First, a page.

The Scottish independence campaign is losing ever more ground

One in four supporters have deserted the nationalist cause in 2012.

At last, they’re off. Last week’s "Edinburgh Agreement" ended nine months of argument between the Scottish and UK governments over how and when the independence referendum should take place, and signalled the start of a two-year campaign to determine Scotland’s constitutional future.

But where do the nationalist and unionist campaigns stand and what challenges lie ahead? Last week’s Ipsos MORI poll provides many of the answers.

The poll headline reveals that support for Scotland becoming independent continues to decline. In January 2012, almost four in ten of those of those who told us they would definitely vote in the ballot agreed that Scotland should be an independent country. Today, that figure stands at 30 per cent, meaning that one in four supporters have deserted the nationalist cause in 2012.

At least some of this change in public mood was predicted during a year in which a sense of ‘Britishness’ was celebrated with the Jubilee and the Olympics. And this week's so-called  ‘Scomni-shambles’, with two Scottish National Party MSPs resigning over the party’s new policy on NATO membership and the First Minister’s integrity being questioned over the legal advice sought about an independent Scotland’s future in the EU, won’t have helped the nationalist cause.

It is clear that it is the nationalists who face the stiffer challenge in winning the hearts and minds of Scottish voters. Firstly, there is the fact that only a quarter of women female voters (24 per cent) support independence, a full 13-points lower than support among men. The appointment of deputy First Minister Nicola Sturgeon to run the ‘Yes’ campaign is clearly aimed at encouraging more women to change their minds, but the scale of the deficit makes this a huge task.

Then there is the economic argument. It is clear that voters have yet to be convinced that they will be better off if Scotland were to go it alone. Our January poll showed that this will be the most important issue in deciding the outcome of the referendum and that voters felt less secure about their finances when they considered what life would be like in an independent Scotland.  The current poll illustrates that it’s owner-occupiers (28 per cent), those with children (27 per cent) and those who live in the most affluent areas of Scotland (23 per cent) who are the most lukewarm about the prospect of independence.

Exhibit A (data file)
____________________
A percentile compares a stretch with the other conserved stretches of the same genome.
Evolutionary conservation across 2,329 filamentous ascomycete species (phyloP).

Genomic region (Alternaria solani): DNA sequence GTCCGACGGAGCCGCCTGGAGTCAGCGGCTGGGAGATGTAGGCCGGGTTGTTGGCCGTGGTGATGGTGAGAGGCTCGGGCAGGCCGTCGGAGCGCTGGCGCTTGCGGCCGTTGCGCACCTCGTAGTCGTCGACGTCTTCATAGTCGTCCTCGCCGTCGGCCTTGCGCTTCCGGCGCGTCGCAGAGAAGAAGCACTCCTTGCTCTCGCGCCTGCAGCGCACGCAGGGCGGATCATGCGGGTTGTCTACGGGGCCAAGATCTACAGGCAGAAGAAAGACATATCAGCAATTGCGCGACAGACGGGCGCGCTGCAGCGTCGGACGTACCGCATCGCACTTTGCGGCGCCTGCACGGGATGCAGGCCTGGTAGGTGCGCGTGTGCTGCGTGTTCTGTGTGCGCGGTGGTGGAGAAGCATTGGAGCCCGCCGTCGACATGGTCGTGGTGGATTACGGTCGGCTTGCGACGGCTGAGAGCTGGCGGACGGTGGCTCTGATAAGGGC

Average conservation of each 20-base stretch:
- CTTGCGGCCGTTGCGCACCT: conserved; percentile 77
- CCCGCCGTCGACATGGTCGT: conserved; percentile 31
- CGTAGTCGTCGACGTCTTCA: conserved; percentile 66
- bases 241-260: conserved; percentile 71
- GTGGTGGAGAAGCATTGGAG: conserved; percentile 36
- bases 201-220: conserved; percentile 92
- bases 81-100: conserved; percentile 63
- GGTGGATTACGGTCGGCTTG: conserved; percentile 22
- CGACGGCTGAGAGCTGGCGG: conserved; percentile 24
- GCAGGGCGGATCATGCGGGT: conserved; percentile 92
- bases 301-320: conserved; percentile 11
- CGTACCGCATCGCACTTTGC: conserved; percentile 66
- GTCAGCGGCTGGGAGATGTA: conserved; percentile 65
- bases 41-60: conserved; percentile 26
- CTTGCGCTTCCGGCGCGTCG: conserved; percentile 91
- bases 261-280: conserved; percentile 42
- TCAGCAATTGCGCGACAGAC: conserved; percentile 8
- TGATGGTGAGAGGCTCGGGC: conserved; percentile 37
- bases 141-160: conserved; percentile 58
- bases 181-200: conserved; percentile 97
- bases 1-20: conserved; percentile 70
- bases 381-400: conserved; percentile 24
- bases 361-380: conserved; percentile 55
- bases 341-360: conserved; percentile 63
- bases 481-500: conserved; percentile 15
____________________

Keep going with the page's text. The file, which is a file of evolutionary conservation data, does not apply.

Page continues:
These challenges are magnified by what is happening to support for the SNP and to voter satisfaction with the performance of the First Minister. In terms of voting intention for the Holyrood parliament, Labour has now closed the gap with the SNP from 25 points in December 2011 to just five points now. And while Alex Salmond continues to have personal ratings which all other leaders can only dream of (50 per cent are satisfied), these are also heading in the wrong direction, having been at 62 per cent just under a year ago.

The ‘No’ campaign has had an easier ride of late yet still faces its own challenges in persuading voters that Scotland is ‘better together.’ Their current healthy lead could be vulnerable if they are unable to outline and persuade voters of the additional powers to be devolved to the Scottish Parliament in the event of a ‘no’ vote. The majority of Scots want decisions about taxation, welfare and benefits to be made at Holyrood. However, with the option of further devolution not appearing on the ballot paper, it is up to the ‘No’ camp to outline a united, coherent vision or risk alienating voters who want further devolution but who currently want to remain in the UK.

Overall, those working for an independent Scotland face the bigger challenge in winning public support. Their hope is that 2012’s feeling of ‘Britishness’ will be replaced by ‘Scottishness’ in 2014 with the Glasgow Commonwealth Games and the Bannockburn commemoration. The danger is that, by then, it may be too late.

Scottish First Minister Alex Salmond speaks at the SNP annual conference on October 20, 2012 in Perth, Scotland. Photograph: Getty Images.

Mark Diffley is research director of Ipsos-MORI Scotland. He tweets as @markdiffley1.

Getty
Show Hide image

Politics doesn't just connect us to the past and the future – it's what makes us human

To those people who tell me that they’re not interested in politics, I often say: “But politics is interested in you!”

I have long been haunted by a scene in George Orwell’s great novel Nineteen Eighty-Four. Winston Smith, the hero, is forced to watch propaganda films depicting acts of war and destruction. He is moved by something he sees: a woman trying to protect a child by wrapping her arm around him as they are attacked. It’s a futile gesture. She cannot shield the boy or stop the bullets but she embraces him all the same – before, as Orwell writes, “The helicopter blew them both to pieces.”